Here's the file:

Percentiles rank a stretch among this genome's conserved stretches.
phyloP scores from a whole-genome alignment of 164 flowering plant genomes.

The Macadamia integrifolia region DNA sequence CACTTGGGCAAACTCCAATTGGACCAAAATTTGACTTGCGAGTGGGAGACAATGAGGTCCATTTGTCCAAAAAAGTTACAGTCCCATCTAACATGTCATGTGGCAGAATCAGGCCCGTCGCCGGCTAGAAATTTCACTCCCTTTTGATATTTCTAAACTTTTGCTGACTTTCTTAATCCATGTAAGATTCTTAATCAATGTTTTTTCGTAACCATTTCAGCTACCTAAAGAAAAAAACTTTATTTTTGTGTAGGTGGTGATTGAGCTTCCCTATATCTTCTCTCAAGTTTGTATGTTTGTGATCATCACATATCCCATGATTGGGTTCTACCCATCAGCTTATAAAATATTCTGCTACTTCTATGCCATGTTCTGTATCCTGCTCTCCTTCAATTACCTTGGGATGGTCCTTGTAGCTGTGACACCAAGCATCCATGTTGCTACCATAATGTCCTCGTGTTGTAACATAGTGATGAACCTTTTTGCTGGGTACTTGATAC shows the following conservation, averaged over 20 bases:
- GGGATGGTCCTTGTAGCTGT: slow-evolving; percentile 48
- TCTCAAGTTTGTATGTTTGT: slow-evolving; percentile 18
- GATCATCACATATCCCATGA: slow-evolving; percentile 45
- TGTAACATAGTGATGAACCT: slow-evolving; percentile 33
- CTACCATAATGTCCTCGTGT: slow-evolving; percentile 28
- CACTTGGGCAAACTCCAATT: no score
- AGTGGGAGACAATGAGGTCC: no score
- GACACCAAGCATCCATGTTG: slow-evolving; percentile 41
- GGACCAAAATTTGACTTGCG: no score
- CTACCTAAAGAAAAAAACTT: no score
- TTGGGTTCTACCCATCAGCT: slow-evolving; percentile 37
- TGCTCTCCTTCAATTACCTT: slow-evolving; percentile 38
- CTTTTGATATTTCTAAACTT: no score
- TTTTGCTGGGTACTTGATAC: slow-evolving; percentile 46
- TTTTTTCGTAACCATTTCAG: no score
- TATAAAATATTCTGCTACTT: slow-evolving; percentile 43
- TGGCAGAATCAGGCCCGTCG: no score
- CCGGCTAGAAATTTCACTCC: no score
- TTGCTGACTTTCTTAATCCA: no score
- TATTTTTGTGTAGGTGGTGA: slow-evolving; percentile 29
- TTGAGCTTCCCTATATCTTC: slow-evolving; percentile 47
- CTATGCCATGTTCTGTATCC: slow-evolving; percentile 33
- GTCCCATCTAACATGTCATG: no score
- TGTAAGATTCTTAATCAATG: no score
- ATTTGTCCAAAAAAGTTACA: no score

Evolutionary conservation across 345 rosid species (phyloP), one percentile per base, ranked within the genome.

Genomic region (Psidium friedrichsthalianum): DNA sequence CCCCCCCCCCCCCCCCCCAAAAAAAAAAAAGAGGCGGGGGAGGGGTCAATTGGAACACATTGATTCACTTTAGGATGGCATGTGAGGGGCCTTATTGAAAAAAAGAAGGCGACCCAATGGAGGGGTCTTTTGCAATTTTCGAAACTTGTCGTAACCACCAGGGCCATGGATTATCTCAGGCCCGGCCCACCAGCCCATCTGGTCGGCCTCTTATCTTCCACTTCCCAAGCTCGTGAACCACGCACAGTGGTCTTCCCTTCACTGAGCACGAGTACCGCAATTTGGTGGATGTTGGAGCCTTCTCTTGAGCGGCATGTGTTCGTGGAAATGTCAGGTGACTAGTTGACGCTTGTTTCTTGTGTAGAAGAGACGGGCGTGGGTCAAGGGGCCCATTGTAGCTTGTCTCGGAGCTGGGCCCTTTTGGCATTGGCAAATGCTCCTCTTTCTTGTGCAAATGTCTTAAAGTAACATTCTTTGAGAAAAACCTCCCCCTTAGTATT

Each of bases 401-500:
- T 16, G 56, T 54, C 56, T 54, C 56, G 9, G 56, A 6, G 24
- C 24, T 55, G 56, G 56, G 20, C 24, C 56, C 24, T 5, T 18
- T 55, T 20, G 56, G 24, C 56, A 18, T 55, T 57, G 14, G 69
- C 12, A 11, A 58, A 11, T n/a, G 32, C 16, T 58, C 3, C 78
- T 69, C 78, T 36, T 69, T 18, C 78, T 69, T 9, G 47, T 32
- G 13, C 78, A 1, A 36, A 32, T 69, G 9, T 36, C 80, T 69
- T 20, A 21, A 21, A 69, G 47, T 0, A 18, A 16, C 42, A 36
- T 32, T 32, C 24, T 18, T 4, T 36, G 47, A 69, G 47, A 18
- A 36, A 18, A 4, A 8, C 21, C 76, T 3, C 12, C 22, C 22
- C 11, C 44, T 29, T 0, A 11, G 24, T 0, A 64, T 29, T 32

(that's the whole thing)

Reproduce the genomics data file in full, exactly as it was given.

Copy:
Percentiles rank a stretch among this genome's conserved stretches.
phyloP scores from a whole-genome alignment of 164 flowering plant genomes.

The Macadamia integrifolia region DNA sequence CACTTGGGCAAACTCCAATTGGACCAAAATTTGACTTGCGAGTGGGAGACAATGAGGTCCATTTGTCCAAAAAAGTTACAGTCCCATCTAACATGTCATGTGGCAGAATCAGGCCCGTCGCCGGCTAGAAATTTCACTCCCTTTTGATATTTCTAAACTTTTGCTGACTTTCTTAATCCATGTAAGATTCTTAATCAATGTTTTTTCGTAACCATTTCAGCTACCTAAAGAAAAAAACTTTATTTTTGTGTAGGTGGTGATTGAGCTTCCCTATATCTTCTCTCAAGTTTGTATGTTTGTGATCATCACATATCCCATGATTGGGTTCTACCCATCAGCTTATAAAATATTCTGCTACTTCTATGCCATGTTCTGTATCCTGCTCTCCTTCAATTACCTTGGGATGGTCCTTGTAGCTGTGACACCAAGCATCCATGTTGCTACCATAATGTCCTCGTGTTGTAACATAGTGATGAACCTTTTTGCTGGGTACTTGATAC shows the following conservation, averaged over 20 bases:
- GGGATGGTCCTTGTAGCTGT: slow-evolving; percentile 48
- TCTCAAGTTTGTATGTTTGT: slow-evolving; percentile 18
- GATCATCACATATCCCATGA: slow-evolving; percentile 45
- TGTAACATAGTGATGAACCT: slow-evolving; percentile 33
- CTACCATAATGTCCTCGTGT: slow-evolving; percentile 28
- CACTTGGGCAAACTCCAATT: no score
- AGTGGGAGACAATGAGGTCC: no score
- GACACCAAGCATCCATGTTG: slow-evolving; percentile 41
- GGACCAAAATTTGACTTGCG: no score
- CTACCTAAAGAAAAAAACTT: no score
- TTGGGTTCTACCCATCAGCT: slow-evolving; percentile 37
- TGCTCTCCTTCAATTACCTT: slow-evolving; percentile 38
- CTTTTGATATTTCTAAACTT: no score
- TTTTGCTGGGTACTTGATAC: slow-evolving; percentile 46
- TTTTTTCGTAACCATTTCAG: no score
- TATAAAATATTCTGCTACTT: slow-evolving; percentile 43
- TGGCAGAATCAGGCCCGTCG: no score
- CCGGCTAGAAATTTCACTCC: no score
- TTGCTGACTTTCTTAATCCA: no score
- TATTTTTGTGTAGGTGGTGA: slow-evolving; percentile 29
- TTGAGCTTCCCTATATCTTC: slow-evolving; percentile 47
- CTATGCCATGTTCTGTATCC: slow-evolving; percentile 33
- GTCCCATCTAACATGTCATG: no score
- TGTAAGATTCTTAATCAATG: no score
- ATTTGTCCAAAAAAGTTACA: no score

Evolutionary conservation across 345 rosid species (phyloP), one percentile per base, ranked within the genome.

Genomic region (Psidium friedrichsthalianum): DNA sequence CCCCCCCCCCCCCCCCCCAAAAAAAAAAAAGAGGCGGGGGAGGGGTCAATTGGAACACATTGATTCACTTTAGGATGGCATGTGAGGGGCCTTATTGAAAAAAAGAAGGCGACCCAATGGAGGGGTCTTTTGCAATTTTCGAAACTTGTCGTAACCACCAGGGCCATGGATTATCTCAGGCCCGGCCCACCAGCCCATCTGGTCGGCCTCTTATCTTCCACTTCCCAAGCTCGTGAACCACGCACAGTGGTCTTCCCTTCACTGAGCACGAGTACCGCAATTTGGTGGATGTTGGAGCCTTCTCTTGAGCGGCATGTGTTCGTGGAAATGTCAGGTGACTAGTTGACGCTTGTTTCTTGTGTAGAAGAGACGGGCGTGGGTCAAGGGGCCCATTGTAGCTTGTCTCGGAGCTGGGCCCTTTTGGCATTGGCAAATGCTCCTCTTTCTTGTGCAAATGTCTTAAAGTAACATTCTTTGAGAAAAACCTCCCCCTTAGTATT

Each of bases 401-500:
- T 16, G 56, T 54, C 56, T 54, C 56, G 9, G 56, A 6, G 24
- C 24, T 55, G 56, G 56, G 20, C 24, C 56, C 24, T 5, T 18
- T 55, T 20, G 56, G 24, C 56, A 18, T 55, T 57, G 14, G 69
- C 12, A 11, A 58, A 11, T n/a, G 32, C 16, T 58, C 3, C 78
- T 69, C 78, T 36, T 69, T 18, C 78, T 69, T 9, G 47, T 32
- G 13, C 78, A 1, A 36, A 32, T 69, G 9, T 36, C 80, T 69
- T 20, A 21, A 21, A 69, G 47, T 0, A 18, A 16, C 42, A 36
- T 32, T 32, C 24, T 18, T 4, T 36, G 47, A 69, G 47, A 18
- A 36, A 18, A 4, A 8, C 21, C 76, T 3, C 12, C 22, C 22
- C 11, C 44, T 29, T 0, A 11, G 24, T 0, A 64, T 29, T 32